During the pandemic, our attitude toward our home has changed significantly, affecting the entire interior design market. And according to the American Society of Interior Designers, 51% of designers have already adjusted to the new norm.
The Pandemic Has Split The Interior Design Market
The pandemic has dramatically changed consumption habits, as it happened during the previous one in 1918: People started to redesign their kitchens, bedrooms and bathrooms. Powder rooms were invented for people to sanitize their hands before interacting with other people. And now our home has become a kind of refuge as well. People tend to forget the original meaning of home — being a personal stronghold. People stopped buying apartments and primarily switched to renting, whether because of the rising prices or changing habits. Consumers were encouraged to eat out more, which led to declined kitchen size.
However, during the pandemic, we ended up locked at home and forced to live there. Your home now has to fulfill all kinds of needs, providing a place for work, recreation, dining, studying, etc. And what we’ve noticed is that people now value their home again. Wayfair stock has grown 10 times since the start of the pandemic.
The home renovation market has reported accordingly. More people are hiring designers, investing in renovations and taking interest in interior design trends.
Technologies Couldn’t Alleviate The Lack Of Physical Space And Facilities
Over the two years of the pandemic, more and more people began to visualize their living spaces, so brands started adopting AR technologies not as a gimmick but as a viable alternative to showcase their products and offerings. One of the most obvious applications is simply allowing consumers to place furniture in their current homes to see how it feels. While earlier you could be motivated to go outside to do shopping, now you don’t always get an opportunity and this encourages both businesses and consumers to adopt virtual technologies. Still, it will probably take us about 10 years for VR and AR to become an indispensable part of our life.
Technology has certainly allowed us to overcome most aspects of the pandemic, making it possible to continue working and studying, but it’s still early to say it can solve everything. The tech we have isn’t that great but we have to go with it because of the market pressure. And the market is unlikely to return to its previous position. Even Ikea is now looking toward new consumer experiences, despite the fact that it was always fighting for traditional ways of selling to the detriment of its e-commerce component.
People Want More From Their Homes Now
The perception of housing as a shelter will remain with us after the pandemic. People will invest more and more in their personal space to have more comfortable and specialized zones for specific household routines, ranging from work to playing with kids.
People have realized they need to build out zones for these activities and some figured out their home isn’t really working out for that, whether it’s just space or something more nuanced.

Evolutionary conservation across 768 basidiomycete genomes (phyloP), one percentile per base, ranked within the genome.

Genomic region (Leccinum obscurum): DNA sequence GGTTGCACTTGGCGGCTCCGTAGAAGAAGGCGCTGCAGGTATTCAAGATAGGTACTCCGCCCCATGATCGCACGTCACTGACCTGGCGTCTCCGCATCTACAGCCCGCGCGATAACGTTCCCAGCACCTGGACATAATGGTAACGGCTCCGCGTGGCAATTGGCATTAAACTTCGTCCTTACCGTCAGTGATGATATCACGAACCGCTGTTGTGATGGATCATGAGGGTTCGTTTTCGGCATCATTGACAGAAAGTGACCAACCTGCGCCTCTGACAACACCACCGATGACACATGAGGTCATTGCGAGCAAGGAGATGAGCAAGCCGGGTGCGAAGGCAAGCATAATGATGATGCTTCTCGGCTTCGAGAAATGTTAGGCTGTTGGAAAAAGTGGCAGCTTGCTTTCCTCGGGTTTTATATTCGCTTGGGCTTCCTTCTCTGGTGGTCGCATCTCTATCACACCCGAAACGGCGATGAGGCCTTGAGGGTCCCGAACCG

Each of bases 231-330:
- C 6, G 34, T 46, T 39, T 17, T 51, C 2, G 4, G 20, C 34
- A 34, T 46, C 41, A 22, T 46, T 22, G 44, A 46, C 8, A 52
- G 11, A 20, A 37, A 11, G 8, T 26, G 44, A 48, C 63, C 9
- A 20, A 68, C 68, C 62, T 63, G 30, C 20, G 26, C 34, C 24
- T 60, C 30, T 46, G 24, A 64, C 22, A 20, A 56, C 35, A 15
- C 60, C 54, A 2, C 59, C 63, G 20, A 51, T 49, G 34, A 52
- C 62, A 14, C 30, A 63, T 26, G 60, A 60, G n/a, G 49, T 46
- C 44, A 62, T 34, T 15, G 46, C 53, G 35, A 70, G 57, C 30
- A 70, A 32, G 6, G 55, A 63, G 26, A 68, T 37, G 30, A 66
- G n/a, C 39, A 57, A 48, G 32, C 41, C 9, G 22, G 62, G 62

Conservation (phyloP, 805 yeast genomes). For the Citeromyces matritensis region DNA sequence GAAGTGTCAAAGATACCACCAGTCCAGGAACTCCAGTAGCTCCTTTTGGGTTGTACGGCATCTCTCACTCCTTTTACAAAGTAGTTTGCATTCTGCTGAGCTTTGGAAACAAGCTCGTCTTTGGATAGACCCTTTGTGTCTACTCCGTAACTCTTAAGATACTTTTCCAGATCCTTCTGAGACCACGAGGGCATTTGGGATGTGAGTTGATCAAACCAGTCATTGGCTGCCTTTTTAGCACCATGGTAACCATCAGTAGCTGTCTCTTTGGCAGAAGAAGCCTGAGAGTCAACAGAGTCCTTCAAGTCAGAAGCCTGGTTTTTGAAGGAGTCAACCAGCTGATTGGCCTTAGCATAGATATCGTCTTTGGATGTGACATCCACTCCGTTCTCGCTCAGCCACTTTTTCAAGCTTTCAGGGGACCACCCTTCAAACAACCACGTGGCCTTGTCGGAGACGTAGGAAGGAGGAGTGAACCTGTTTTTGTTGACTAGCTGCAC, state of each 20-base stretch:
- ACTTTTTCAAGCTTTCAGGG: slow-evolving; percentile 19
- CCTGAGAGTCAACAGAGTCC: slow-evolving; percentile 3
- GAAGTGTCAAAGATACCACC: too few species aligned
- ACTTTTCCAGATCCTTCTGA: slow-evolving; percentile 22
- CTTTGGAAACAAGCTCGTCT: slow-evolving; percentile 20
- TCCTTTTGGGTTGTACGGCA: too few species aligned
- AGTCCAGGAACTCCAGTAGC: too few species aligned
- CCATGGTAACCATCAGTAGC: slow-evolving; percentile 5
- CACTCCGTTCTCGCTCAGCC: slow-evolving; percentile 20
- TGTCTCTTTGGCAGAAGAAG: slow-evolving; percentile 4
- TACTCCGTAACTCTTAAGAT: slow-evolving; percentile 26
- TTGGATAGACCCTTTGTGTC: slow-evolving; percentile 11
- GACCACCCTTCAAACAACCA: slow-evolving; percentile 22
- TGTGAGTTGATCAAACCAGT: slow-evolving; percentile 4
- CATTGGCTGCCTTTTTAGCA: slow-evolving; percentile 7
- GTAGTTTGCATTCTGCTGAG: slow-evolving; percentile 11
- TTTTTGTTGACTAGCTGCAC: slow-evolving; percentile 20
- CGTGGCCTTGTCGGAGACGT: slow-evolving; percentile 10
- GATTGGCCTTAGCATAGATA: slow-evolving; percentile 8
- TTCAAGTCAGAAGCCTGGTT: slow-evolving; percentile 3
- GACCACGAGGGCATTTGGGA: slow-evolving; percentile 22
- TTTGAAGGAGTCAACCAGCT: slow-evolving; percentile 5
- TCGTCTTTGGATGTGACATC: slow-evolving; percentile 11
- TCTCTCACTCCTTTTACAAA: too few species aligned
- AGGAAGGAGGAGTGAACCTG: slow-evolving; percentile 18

Microsoft’s 2021 Work Trend Index report found that 73% of employees expressed a desire for flexible work options post-pandemic, while 66% of businesses were considering redesigning physical spaces to better accommodate hybrid work environments. Companies like Google, Twitter and Amazon are publicly committed to a flexible workplace model. A CNBC survey of top executives in human resources, finance and technology indicated that 45% of companies will use a hybrid work model in the second half of 2021. The interior design will be reshuffled around the fact that the remote work is here to stay.
The pandemic is subsiding, but the demand is still there. There is a surge in orders throughout the home renovation industry, and the housing market is also growing. The pandemic forces consumers to acknowledge their needs and rethink their ideas about their home and then businesses react and adapt accordingly.
How You Can Leverage This Shift In Consumer Needs
A lot of companies in the space have tried to preserve their offline-first model — they believed that their goal was to attract customers to the store first and then deal with them. Ikea did that in Europe as it preferred to drive people to its superior and thought-out store experience. But this option was challenged over the last two years, and businesses that haven’t embraced online suffered. That’s one of the lessons: Look at what market leaders are doing at the moment. They’re either the first or the last companies to change.
The first step for classic offline businesses is to provide delivery as an option to their customers, and that’s pretty straightforward. In all regions of the world, you can find third-party networks that can deliver your goods, whether it’s a small lamp or a giant bed.
What comes next is much more difficult. You need to redefine the customer experience and build a digital alternative. Yes, when everyone was locked down at home, people would use almost any service available to get what they needed. But we adapted, and choosing some goods on a webpage is way more difficult than others. Particularly with furniture, you need to understand how it fits into your home, into your existing environment. In the long run, that would be beneficial for your business.
The key step is to stop deceiving yourself that everything will simply return to normal. We’ll probably be stuck with remnants of this pandemic for a long time, and the old consumer habits will not revert back. The changes are inevitable and we have to embrace them.